UK & World News

  • 10 December 2013, 11:19

Obesity Epidemic Is 'Mass Child Neglect'

The lack of a national policy to ensure children become more active is a form of mass child neglect, according to a new study.

It claims that despite a wealth of evidence showing the benefits of regular exercise, leadership and strategy on the issue are "totally absent".

The report is from the British Journal of Sports Medicine, an influential research organisation which has drawn its findings from a number of experts from the worlds of sport and medicine, including Sam Allardyce, Richard Weiler, Gregory Whyte and Emmanuel Stamatakis.

They say regular exercise in childhood can help boost academic performance, curb anti-social behaviour and determine patterns of physical health and wealth in adulthood.

But only a third of boys and a quarter of girls in England meet the minimum recommended daily physical activity levels.

They warn that one in three youngsters leaving primary education is obese, most of whom will become obese adults.

The authors say: "Despite the well-accepted benefits of physical activity and the recognised importance of schools in delivering the crucial physical literacy and activity opportunities, the erosion of physical education in schools combined with ever-reducing play facilities has the opposite effect.

"Worse, the amount of school curriculum time children spend in physical education and activity is neither monitored nor known by any educational or regulatory authorities.

"And there is no statutory minimum requirement for schools to devote a specific amount of time to physical education."

Despite the 2012 Olympic promises to protect school playing fields, these continue to be sold off, say the authors, and although 150m has been pledged for each of the next two years to improve the physical education of primary school children, this translates into just 9,500 per school.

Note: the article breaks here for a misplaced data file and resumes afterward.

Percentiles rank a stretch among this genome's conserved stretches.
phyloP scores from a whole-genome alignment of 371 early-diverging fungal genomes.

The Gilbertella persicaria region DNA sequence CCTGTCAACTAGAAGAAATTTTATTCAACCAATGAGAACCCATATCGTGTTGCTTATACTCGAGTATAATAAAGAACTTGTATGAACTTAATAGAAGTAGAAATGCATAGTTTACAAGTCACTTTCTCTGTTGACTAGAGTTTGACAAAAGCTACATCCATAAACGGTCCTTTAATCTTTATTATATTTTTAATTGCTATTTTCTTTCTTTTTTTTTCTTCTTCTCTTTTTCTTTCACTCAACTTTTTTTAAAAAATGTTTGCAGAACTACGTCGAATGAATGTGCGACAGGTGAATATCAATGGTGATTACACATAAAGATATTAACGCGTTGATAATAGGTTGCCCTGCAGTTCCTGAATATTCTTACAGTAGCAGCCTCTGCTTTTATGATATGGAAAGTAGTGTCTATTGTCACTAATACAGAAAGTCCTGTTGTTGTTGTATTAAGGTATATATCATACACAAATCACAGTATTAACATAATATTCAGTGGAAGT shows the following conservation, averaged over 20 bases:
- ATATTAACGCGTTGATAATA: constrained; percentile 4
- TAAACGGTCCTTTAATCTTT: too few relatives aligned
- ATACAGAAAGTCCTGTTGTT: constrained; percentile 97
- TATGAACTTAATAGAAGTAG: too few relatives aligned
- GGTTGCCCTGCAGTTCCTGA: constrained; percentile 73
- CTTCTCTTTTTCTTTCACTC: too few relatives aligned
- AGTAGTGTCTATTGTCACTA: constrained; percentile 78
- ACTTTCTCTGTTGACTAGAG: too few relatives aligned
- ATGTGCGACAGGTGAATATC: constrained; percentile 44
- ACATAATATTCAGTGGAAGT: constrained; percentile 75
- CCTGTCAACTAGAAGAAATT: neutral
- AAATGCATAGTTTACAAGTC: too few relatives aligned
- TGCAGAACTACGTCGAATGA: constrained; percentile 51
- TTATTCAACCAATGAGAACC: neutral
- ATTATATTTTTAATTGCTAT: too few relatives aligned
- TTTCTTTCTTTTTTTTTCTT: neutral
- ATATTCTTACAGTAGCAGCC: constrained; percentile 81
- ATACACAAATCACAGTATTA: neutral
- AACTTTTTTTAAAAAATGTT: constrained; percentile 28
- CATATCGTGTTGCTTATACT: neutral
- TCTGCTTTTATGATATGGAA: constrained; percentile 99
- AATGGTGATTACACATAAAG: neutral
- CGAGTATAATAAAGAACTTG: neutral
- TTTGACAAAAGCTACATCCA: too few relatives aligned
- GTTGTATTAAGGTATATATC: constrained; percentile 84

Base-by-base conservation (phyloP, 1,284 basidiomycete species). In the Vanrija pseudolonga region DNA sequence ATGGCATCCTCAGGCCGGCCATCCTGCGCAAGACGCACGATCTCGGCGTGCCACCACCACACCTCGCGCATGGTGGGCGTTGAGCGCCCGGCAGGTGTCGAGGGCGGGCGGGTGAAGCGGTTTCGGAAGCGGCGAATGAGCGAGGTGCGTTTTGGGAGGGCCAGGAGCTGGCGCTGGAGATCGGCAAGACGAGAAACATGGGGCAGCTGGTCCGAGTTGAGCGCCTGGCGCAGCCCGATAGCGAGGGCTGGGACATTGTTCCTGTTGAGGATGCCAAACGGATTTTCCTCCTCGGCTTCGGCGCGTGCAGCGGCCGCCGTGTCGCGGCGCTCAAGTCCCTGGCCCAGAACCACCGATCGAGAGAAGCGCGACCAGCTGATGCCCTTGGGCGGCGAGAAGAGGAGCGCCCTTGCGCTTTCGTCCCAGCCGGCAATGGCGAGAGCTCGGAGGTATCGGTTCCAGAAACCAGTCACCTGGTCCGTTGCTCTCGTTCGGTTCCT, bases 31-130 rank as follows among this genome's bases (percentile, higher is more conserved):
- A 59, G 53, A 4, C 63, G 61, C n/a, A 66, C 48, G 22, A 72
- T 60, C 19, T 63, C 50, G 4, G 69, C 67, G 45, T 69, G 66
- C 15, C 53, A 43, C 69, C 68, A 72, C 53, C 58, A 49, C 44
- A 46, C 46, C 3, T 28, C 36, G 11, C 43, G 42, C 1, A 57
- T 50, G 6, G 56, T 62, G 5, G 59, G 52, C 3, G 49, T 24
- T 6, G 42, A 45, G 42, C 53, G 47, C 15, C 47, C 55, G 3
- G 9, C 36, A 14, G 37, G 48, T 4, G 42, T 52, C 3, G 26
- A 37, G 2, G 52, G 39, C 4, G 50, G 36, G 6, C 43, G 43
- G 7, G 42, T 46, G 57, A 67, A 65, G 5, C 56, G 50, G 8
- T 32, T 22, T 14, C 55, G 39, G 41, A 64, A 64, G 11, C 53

"The Government has allocated 28.4m for competitive school games, but this approach doesn't suit all children, and there is some evidence to suggest that it benefits those who least need it - the wealthiest and most privileged."

They highlight the fact that Team GB came third in the medals table at the 2012 Olympics, but that the UK also took gold and silver in the European obesity league tables last year.

"The minimal funding, lack of interest and absence of a child physical activity strategy strongly support the notion that the state is failing to act to prevent harm against children and failing to meet children's basic physical needs likely to result in the serious impairment of their health and development.

"This is quite literally indistinguishable from the government's own definition of child neglect," they conclude.

They call for current and future governments and educational bodies to act to create a comprehensive child-centred national physical activity policy to give children from all backgrounds and sporting abilities every opportunity to be active on a daily basis.

In response to the BJSM report, a Government spokesman said: "This Government is taking decisive action to harness the Olympic spirit and make sure every child has the opportunity to be fit and healthy.

"We have extended our ring-fenced funding for primary schools to spend on sport to 2015/16 - with a total of 540m now going directly to head teachers to improve PE and sport in their schools."

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